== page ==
In early October, two upstate New Yorkers stumbled upon a hidden supply of whiskey in their walls. The cache included dozens of bottles labeled “Old Smuggler” Gaelic Whiskey, some still full.

The bottles were found by Patrick Bakker and Nick Drummond in Ames, a 140 person village in Montgomery County, NY, The Daily Gazette reports. When they bought their home, the previous owner told them it had once belonged to a German bootlegger. The couple shrugged that off as a “cute story” until making the unlikely discovery earlier this month.

View this post on Instagram

This is too cool! It looks like these all date to the 1920s! #bootleggerbungalow #secretcompartment #hiddentreasures #historicpreservation

A post shared by Nick Drummond (@bootleggerbungalow) on

While repairing some trim below their mudroom, Drummond peeled off a board and revealed a curious slab with a flat bottom, which seemed more like a wall than a crawl space. Intrigued, he peeled off board after board until suddenly a package fell out.

The first package was followed by six more bundles, each containing seven bottles of whiskey carefully wrapped in brown paper and tied with string. The bottles were signed with the name R.M. Clark and dated Oct. 23, 1923, Black labels on each bottle noted the spirits’ “high degree of purity” and “excellent quality and flavour [sic].”

“When we bought the house we saw a hatch in the floor but we really didn’t think much of it,” Drumond said. Exploring below the hatch, the couple found floorboards attached to joists using flathead screws, which arose their suspicions.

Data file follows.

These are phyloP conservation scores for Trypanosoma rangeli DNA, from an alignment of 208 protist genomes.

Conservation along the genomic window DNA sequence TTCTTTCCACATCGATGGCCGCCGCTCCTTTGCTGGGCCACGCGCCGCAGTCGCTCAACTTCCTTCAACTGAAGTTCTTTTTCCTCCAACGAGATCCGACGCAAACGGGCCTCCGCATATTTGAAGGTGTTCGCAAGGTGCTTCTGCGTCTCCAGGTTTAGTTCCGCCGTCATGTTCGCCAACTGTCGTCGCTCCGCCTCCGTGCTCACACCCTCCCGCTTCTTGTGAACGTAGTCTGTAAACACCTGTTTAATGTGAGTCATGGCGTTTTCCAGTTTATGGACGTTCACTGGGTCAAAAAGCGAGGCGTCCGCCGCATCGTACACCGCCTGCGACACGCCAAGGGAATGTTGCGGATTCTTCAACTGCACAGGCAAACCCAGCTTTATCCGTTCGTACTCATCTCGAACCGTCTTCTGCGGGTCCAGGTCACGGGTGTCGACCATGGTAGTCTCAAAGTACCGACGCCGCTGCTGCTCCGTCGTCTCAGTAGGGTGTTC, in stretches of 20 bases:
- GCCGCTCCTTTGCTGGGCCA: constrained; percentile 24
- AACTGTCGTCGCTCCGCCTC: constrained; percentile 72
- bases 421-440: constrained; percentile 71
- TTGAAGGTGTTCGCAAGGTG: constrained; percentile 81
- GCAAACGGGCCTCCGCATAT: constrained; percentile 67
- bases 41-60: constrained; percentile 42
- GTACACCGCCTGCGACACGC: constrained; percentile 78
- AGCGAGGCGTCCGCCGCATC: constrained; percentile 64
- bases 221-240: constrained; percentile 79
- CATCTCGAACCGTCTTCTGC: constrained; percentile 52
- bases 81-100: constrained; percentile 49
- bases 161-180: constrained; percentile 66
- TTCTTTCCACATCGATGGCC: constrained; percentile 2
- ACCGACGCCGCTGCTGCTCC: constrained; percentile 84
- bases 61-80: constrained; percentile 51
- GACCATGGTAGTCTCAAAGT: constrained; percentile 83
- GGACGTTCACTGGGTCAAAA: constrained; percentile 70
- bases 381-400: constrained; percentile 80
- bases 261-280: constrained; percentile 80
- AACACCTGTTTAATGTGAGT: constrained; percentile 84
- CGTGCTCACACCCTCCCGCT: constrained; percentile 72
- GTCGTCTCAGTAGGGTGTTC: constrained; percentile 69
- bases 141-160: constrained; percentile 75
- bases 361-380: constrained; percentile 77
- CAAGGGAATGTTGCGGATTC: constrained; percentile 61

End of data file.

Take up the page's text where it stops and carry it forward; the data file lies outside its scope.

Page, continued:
“For them to use flathead screws at the time for something like that is extremely unusual,” Drummond said. “It’s expensive, it’s annoying and it just wouldn’t have been done.”

View this post on Instagram

So I climbed in the hatch! There were two compartments under the floor. In the first, I discovered a rug covering an abandoned hand dug stone well filled with water about 8 ft down. That would have been such an appropriate and exciting death, falling head-first into a stone well in a whiskey smuggler’s treasure trove! Besides a few empty bottles, nothing else exciting in that section. Once inside the other compartment, you are crawling around on your back in dirt, in 12-18” of space. Lots of cobwebs. Looking up, instead of seeing floor joists, there are solid boards covering the underside of the joists, held in place with flat head screws. Bizarre. They would never have done that under an unfinished mudroom. And if for some reason they wanted to attach those boards 100 years ago, they would have used nails- not screws. Unless of course, they wanted to access it again in the future! With our curiosity piqued, we were able to pry the end off one of the joist bays by the hatch opening. Inside….more packages!!! There’s whiskey under the floors too! Ahhhhh! #bootleggerbungalow #secretdoor #secretcompartment #whatsinside #hiddentreasures #prohibition #historicpreservation #americanfoursquare #renovationdiscoveries

A post shared by Nick Drummond (@bootleggerbungalow) on

After pulling up the floorboards the men found several more bundles of whiskey. They believe there are at least two more locations in the house where whiskey could be stored, but are taking their time to ensure the packages are not damaged.

Many of the bottles still contain spirits, but neither Drummond nor Bakker have tasted the whiskey. Instead, the two plan to visit the Montgomery County archives to learn more about how the whiskey came to be stored there in the first place. The couple hopes to install a glass panel in the floor to protect the remaining spirits.